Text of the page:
It’s exactly one week until the Tokyo Motor Show opens its doors, which means that we’re now only days away from learning all about the concept car that Mazda has been teasing us with through small bites of information and one single image.
All indications are pointing towards a new rotary power-plant, but its configuration is anyone’s guess at the moment. Gasoline may prove a tad too difficult to meet stringent emission regulations, and we know Mazda has tried hydrogen fuel cells in the past too. Could the new RX-9 or the Cosmo Sports (both names are being thrown around at the moment) be a diesel even? Hell, why not? Hybrid? I really don’t care which way Mazda goes – as long as it stays true to its heritage which began almost 50 years ago with the 10A-powered Cosmo 110S, I’ll be happy.
We could speculate all day, but come next Wednesday the answers will come – or at least we hope they will. To get us in a bit of a rotary mood though, I thought I’d pay a visit to a shop that I hadn’t visited in over a decade.
Welcome to Scoot – one of Japan’s most renowned rotary tuners.
Koseki-san, Scoot’s owner, is someone that’s stayed true to his calling. Once an F1 engineer, he’s dedicated his life since to rotary engines, forming his own company and catering to enthusiasts for close to two decades now.
It doesn’t matter if you want to build a complete custom creation for track work, or a fast and reliable street car – Koseki-san will look after you. And by the look of what I found parked up outside his shop in Atsugi, Kanagawa, the passion for all things rotary is never going to fade.
There were quite a few nicely specced FDs on show, all variously tuned and styled.
Narrow body, widened or totally transformed – the FD remains one of the most customisable Japanese performance car of all times. If Mazda manages to retain this aspect in whatever it’s come up with for its new sports machine, I think it truly can do no wrong.
Rotary Cappuccino? Well, maybe in a little while, for now it’s just a bare canvas waiting to be transformed by the master himself.
My soft spot for FC3S RX-7s ensured that I spent some time looking at this super-clean example sitting on period correct BBS mesh wheels. While shooting this image I was reminded about the time I photographed Koseki’s FC demo car. That was such a long time ago I don’t even remember if I ever shared it here on Speedhunters. I must investigate further!The Car That Started It All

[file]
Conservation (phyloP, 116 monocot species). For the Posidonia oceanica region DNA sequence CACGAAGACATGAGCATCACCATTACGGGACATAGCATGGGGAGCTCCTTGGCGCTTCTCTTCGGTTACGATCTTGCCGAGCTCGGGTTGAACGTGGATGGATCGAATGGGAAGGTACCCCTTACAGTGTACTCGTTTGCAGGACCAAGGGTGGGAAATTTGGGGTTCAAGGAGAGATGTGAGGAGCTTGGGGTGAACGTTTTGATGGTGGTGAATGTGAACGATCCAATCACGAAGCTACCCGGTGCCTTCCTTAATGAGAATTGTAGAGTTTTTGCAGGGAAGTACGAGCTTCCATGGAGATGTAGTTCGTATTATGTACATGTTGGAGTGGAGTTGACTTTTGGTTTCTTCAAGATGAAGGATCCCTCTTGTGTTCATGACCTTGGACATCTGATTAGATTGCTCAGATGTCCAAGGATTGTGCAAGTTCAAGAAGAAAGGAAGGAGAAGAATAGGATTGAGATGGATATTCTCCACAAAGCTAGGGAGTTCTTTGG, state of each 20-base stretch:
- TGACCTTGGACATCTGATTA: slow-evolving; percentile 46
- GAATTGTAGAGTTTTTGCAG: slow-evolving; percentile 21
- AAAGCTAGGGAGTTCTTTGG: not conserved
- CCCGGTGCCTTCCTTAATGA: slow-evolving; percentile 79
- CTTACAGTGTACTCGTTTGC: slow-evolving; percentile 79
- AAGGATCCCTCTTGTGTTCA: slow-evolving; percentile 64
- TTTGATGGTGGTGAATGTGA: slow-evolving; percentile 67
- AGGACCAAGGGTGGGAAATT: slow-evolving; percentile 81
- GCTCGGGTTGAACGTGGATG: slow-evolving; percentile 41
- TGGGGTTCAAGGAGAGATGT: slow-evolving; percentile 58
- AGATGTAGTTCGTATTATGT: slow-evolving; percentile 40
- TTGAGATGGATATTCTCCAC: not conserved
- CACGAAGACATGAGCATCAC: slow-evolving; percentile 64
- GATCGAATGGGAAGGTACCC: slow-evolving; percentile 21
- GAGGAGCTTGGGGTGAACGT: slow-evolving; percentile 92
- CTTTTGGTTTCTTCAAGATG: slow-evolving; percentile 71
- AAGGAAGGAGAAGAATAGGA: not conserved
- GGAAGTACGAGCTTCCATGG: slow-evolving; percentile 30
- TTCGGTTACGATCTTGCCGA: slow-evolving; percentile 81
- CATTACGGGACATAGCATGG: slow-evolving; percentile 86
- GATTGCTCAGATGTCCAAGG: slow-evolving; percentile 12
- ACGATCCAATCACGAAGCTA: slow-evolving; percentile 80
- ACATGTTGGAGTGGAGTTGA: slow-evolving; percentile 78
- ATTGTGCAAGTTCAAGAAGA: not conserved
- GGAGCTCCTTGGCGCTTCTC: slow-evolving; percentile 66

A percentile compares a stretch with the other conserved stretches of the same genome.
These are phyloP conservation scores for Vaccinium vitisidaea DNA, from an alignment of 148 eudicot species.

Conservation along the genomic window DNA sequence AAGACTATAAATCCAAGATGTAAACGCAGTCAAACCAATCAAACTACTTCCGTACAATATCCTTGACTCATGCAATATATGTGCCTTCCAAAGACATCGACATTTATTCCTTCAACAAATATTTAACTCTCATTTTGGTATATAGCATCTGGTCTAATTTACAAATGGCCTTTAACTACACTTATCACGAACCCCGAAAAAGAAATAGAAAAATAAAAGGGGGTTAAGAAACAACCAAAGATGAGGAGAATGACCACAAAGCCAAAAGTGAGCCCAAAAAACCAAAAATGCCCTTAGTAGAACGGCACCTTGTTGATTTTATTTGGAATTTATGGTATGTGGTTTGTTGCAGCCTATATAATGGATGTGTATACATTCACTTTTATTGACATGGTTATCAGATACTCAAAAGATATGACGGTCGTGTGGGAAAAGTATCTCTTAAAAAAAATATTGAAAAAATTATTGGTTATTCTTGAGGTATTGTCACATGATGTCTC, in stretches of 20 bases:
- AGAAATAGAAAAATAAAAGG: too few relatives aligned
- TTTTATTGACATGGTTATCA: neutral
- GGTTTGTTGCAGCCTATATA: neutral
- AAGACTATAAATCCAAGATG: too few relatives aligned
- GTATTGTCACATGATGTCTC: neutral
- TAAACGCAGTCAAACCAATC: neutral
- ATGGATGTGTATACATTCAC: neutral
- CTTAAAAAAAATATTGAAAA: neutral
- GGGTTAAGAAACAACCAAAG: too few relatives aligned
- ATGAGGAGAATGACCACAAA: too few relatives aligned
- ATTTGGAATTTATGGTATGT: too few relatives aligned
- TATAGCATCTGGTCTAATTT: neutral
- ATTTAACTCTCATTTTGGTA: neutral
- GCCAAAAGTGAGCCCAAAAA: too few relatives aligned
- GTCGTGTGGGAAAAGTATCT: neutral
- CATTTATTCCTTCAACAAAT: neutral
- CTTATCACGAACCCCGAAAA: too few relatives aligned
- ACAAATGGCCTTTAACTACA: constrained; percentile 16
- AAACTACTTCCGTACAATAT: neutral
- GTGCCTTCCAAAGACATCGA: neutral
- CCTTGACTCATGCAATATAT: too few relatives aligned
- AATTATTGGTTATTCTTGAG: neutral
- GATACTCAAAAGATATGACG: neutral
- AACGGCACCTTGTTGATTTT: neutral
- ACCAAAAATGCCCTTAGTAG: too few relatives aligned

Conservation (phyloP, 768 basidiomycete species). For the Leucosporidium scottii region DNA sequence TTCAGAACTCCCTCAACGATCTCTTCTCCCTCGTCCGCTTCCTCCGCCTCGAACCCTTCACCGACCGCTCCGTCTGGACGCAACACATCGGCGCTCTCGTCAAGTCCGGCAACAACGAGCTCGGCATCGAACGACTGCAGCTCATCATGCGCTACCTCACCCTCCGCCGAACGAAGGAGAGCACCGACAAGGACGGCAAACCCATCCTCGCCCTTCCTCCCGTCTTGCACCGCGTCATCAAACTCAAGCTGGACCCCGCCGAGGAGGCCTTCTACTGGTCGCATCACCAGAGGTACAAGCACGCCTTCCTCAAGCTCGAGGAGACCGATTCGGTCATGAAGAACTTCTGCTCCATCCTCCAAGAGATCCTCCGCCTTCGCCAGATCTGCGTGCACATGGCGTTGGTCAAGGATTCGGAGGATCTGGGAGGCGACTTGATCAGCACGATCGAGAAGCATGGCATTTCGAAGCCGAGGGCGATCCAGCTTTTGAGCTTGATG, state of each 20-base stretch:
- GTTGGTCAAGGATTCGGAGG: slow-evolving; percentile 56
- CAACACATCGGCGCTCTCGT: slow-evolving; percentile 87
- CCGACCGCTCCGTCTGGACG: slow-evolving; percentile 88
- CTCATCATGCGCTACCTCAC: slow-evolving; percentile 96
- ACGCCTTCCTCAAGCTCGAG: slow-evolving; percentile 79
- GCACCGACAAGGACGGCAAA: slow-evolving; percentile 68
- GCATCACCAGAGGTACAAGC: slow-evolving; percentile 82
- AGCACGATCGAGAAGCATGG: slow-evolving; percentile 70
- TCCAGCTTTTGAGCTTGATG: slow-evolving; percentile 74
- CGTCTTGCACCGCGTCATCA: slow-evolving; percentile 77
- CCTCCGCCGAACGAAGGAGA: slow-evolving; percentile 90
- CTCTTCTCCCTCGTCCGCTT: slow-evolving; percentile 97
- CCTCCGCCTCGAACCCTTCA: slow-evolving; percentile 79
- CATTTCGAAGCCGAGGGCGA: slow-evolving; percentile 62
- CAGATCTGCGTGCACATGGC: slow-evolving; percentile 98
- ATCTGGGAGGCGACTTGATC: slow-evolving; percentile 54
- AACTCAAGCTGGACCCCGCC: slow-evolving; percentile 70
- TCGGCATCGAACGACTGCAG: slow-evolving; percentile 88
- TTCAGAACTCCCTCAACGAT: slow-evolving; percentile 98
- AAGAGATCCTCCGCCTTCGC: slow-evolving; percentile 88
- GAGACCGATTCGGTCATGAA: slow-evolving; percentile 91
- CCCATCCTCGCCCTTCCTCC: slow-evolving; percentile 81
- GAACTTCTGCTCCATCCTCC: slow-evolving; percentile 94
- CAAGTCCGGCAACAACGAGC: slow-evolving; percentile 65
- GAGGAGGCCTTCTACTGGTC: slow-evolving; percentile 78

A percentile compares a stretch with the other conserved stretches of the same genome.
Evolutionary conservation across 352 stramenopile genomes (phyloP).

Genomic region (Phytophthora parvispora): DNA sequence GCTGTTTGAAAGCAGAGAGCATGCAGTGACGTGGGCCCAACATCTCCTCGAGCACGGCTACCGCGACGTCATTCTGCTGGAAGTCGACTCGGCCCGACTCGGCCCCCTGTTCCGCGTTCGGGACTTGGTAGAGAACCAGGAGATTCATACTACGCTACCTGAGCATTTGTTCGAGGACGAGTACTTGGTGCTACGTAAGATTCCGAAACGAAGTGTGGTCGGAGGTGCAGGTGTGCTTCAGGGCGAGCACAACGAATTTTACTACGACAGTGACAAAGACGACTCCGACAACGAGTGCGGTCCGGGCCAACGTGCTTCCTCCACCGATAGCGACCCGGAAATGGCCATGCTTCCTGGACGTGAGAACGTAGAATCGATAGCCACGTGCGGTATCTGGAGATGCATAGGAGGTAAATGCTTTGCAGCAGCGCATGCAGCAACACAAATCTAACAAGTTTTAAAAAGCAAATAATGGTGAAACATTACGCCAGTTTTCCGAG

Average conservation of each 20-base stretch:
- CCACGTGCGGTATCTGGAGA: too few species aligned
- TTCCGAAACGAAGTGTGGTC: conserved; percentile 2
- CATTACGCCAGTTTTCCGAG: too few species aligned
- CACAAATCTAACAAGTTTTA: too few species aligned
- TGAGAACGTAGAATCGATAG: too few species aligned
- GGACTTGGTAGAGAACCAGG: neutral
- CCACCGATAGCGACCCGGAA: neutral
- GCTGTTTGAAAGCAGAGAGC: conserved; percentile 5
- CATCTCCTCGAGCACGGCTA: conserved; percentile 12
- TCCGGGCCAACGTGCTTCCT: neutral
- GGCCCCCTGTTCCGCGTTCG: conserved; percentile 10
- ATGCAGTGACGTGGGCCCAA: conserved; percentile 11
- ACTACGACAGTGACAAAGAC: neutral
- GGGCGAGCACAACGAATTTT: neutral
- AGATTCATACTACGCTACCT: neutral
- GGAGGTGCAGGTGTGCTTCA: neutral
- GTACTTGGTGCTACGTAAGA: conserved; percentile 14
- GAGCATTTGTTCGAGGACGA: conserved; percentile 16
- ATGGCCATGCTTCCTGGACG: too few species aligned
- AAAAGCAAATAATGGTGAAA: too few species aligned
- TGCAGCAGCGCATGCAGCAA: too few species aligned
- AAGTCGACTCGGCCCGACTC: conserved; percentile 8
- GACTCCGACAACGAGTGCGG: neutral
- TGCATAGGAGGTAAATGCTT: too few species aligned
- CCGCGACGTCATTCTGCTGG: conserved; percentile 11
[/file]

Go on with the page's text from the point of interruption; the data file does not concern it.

But as cool as all the customer cars were, it was one of Koseki-san’s own creations that I couldn’t stay away from. This is the FD3S-based machine that back in 2005 prompted me to make the trek down to Scoot and meet the man behind the operation.
At that time, Koseki-san made me sit in the car and rev the hell out of the engine, just so I could feel the motorcycle-like throttle response of the custom 4-rotor engine. It’s one experience that after 10 years I still remember like it was just the other day.
Back then the engine powering the wild RX-7 was built around four 12A housings and rotors, meaning it had a capacity of 2.3-litres. In the time since, that motor has been replaced by an all-new unit based around a quartet of 13B housings and rotors, peripherally ported and featuring individual throttle bodies. Capacity has been bumped up to 2.6-litres and power increased to more than 500hp. The sound, however, is even more intoxicating. This car is so special it might just deserve another feature…
Wandering around the shop, it became obvious that Scoot is working on some interesting projects. Some, I am not allowed to show you just yet, but others, like this Lotus Europa, Koseki-san was happy for me to share.
This lightweight little beast will soon be fitted with a naturally aspirated 13B – a nice match for the lightweight chassis. Of course, Scoot isn’t the first to have done this conversion, and if you cast your minds back to the 2013 Tokyo Auto Salon, you might recall RE Amemiya’s 20B-powered Europa. What you see here isn’t a show car though, and Koseki-san told me it will be 100 per cent functional and regularly driven on the street once completed.